BISEs told to amend 'alias' policy
Lahore, June 11: The Punjab ombudsman on Thursday directed the Board of Intermediate and Secondary Education, Lahore, to amend its policy regarding mentioning of the old name of a student in duplicate/corrected matriculation certificate with the addition of the word 'alias'.
Mahmood Khan Parwaz submitted an application to the ombudsman stating that the name of his son, Muhammad Tanvir Ahmad, was mistakenly printed as Hafiz Muhammad Tanvir in the admission form of matriculation exam 2008 and the result card/original certificate of matriculation was issued with the same mistake.
On his application, he said, the board corrected his son's name, but the old name was also printed with the addition of the word 'alias'. He requested the ombudsman that directions be given to the board to delete the old name along with the word 'alias' from the certificate.
The board claimed the student's name had been corrected on his request and the old name was mentioned with the word 'alias' as per rules.
The ombudsman observed that the old name mentioned as 'alias' was generally considered to be another name of the same person and could create complications on production of such a document by a person in future.
The ombudsman directed the BISE to issue a fresh certificate to the complainant in which the word 'alias' with the old name be deleted and the old name be separately mentioned in the duplicate certificate to indicate that the particulars were printed in the original certificate in that way.
He directed the board to amend its policy and not to print the word 'alias' in the duplicate certificates and if considered necessary, the particulars of previous/old name of a candidate be separately shown/printed at the bottom of a duplicate certificate.
All educational boards were also directed to amend their policies accordingly.
Issue of BMC recognition by PMDC still unresolved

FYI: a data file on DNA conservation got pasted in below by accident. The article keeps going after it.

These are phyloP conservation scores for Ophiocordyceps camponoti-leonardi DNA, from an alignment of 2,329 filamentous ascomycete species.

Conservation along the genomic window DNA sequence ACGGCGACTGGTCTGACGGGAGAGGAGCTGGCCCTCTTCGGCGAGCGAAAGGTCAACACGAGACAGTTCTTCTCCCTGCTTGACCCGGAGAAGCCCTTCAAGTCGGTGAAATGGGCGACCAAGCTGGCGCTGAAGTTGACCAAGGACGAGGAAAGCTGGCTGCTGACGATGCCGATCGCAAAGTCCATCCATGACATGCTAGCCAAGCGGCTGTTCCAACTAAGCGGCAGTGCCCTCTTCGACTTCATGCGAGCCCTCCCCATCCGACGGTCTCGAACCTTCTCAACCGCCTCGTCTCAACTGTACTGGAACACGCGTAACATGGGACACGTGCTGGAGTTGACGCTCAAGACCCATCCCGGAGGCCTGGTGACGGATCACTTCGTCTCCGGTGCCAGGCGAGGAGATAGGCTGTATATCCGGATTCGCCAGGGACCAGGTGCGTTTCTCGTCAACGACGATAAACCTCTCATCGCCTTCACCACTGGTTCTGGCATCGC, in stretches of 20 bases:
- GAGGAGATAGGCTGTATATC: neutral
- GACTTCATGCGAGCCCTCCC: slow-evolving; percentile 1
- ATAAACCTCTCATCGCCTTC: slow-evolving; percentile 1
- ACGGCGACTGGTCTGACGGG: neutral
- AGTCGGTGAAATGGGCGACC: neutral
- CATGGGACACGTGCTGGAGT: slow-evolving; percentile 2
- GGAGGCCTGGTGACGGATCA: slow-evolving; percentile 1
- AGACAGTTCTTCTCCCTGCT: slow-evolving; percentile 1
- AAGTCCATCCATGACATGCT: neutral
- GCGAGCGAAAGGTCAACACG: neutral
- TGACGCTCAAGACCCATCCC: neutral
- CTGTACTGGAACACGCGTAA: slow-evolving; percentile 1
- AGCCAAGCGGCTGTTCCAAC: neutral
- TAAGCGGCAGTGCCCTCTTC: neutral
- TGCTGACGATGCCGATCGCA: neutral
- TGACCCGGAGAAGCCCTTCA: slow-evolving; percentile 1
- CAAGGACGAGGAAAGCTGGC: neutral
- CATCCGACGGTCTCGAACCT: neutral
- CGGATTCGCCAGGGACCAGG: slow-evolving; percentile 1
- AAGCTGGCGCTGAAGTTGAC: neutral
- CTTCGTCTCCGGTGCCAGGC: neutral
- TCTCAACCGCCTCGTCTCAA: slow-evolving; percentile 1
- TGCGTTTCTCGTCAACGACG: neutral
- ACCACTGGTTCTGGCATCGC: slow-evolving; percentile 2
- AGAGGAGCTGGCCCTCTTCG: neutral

Peshawar: More than 70 male and female students of Bannu Medical College stayed in the provincial metropolis to stage protests and interact with whoever could help them in seeking resolution of their problems. The BMC students were on strike since last one month and this was a desperate attempt to invite attention of the authorities to the sorry state of affairs at their college, which was established in 2006 by the then chief minister Akram Durrani as he tried to bring every conceivable project to his native Bannu. Four years later, it is still lacking in many respects. The students were hoping that their protests in Peshawar and better media coverage would prompt the provincial government to take measures to upgrade facilities at the college for meeting the standards required for its recognition by the Pakistan Medical and Dental College (PMDC).
Their protests made an impact as Chief Minister Ameer Haider Hoti convened a high-level meeting to discuss the needs of Bannu Medical College in the start of this month. If properly implemented, some of the decisions that were taken would help resolve the problems highlighted by the students. The Khalifa Gul Nawaz Teaching Hospital, named after a freedom-fighter, would be made fully operational by the end of the year, an endowment fund would be set up to offer incentives and hire the needed teaching staff and request would be made to the federal government and PMDC for provisionally recognizing the college. The students, though, are sceptical as in the past also promises were made and forgotten following their earlier protests. However, they are determined to pursue the matter as the first batch at the college is now in the fourth year and non-recognition of Bannu Medical College by the PMDC would render them ineligible to appear in the MBBS examination.
The 500 students of the college had earlier organised demonstrations in Bannu and set up camps selling pakoras and sewing clothes as a mark of protest against the government's apathy to solution of their problems. A group of students narrated their woes as they sat down with this writer while camping in Peshawar recently as part of their protest campaign. They had been on strike since May 13, refusing to take classes and instead agitating on the streets. Their major concern was non-recognition of their college by the PMDC due to its various deficiencies. Initially, 50 students yearly were being admitted, then the number was raised to 100 without providing the requisuite facilities.